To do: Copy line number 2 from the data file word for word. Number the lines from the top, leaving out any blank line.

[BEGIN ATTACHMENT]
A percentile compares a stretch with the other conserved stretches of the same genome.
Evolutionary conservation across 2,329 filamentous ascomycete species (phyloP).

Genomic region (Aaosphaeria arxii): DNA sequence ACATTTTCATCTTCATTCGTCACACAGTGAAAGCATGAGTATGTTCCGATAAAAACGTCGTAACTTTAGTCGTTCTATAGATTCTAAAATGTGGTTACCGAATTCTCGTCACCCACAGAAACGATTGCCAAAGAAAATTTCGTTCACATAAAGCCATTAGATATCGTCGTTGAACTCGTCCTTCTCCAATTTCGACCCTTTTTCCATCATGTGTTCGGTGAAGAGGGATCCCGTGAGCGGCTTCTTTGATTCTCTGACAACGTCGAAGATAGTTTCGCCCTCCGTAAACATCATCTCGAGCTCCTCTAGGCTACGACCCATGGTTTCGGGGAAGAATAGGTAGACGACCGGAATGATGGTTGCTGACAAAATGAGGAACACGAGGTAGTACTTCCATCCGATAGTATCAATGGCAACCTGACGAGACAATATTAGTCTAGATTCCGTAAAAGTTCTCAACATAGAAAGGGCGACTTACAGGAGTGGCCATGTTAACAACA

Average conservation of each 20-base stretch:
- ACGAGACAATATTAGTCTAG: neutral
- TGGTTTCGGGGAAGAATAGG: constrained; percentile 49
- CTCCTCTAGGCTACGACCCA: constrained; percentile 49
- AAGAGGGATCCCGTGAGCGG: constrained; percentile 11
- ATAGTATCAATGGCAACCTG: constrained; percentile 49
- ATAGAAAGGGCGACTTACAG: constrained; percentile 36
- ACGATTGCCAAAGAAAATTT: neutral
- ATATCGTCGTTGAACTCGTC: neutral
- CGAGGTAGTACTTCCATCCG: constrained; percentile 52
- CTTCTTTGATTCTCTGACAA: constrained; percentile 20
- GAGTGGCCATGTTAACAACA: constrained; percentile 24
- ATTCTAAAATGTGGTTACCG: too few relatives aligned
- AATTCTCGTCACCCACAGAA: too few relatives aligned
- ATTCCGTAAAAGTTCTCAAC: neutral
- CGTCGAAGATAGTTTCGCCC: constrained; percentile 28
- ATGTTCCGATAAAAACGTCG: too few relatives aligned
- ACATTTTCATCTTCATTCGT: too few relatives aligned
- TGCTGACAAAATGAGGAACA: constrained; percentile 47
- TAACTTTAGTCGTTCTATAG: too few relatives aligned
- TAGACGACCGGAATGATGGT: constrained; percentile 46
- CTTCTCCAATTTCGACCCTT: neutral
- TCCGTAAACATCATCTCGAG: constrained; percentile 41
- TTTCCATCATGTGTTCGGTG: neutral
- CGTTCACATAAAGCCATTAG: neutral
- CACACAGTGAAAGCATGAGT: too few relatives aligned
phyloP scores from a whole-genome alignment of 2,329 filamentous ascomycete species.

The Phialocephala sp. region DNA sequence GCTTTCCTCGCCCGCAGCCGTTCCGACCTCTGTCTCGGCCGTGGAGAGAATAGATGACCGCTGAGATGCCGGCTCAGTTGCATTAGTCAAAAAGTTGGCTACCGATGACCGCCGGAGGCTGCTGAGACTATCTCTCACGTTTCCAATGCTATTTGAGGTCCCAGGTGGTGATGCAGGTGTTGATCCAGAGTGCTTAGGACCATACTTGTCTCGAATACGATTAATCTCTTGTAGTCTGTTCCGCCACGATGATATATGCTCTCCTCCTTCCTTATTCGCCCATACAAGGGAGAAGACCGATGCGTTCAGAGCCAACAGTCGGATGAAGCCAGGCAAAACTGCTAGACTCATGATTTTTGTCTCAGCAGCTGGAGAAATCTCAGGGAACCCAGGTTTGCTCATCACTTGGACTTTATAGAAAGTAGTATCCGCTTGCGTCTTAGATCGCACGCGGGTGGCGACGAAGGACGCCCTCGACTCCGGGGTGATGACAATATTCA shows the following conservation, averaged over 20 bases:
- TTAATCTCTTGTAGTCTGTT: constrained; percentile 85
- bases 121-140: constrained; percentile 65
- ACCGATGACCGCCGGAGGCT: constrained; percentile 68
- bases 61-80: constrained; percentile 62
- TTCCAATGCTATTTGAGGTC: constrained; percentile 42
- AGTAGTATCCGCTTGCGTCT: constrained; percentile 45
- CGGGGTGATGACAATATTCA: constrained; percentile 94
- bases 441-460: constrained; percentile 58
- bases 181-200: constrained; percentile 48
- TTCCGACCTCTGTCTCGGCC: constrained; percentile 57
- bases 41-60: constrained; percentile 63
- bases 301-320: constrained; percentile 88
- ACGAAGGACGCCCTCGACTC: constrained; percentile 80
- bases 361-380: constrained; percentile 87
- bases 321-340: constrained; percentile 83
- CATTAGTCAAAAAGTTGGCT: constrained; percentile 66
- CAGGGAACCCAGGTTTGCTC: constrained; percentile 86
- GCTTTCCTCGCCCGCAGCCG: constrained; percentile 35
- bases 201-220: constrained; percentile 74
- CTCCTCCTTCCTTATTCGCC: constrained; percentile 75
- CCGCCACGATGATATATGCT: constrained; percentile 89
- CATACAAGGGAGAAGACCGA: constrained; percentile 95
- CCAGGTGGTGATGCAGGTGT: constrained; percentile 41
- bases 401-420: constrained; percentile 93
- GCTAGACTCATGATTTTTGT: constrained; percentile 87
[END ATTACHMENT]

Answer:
Evolutionary conservation across 2,329 filamentous ascomycete species (phyloP).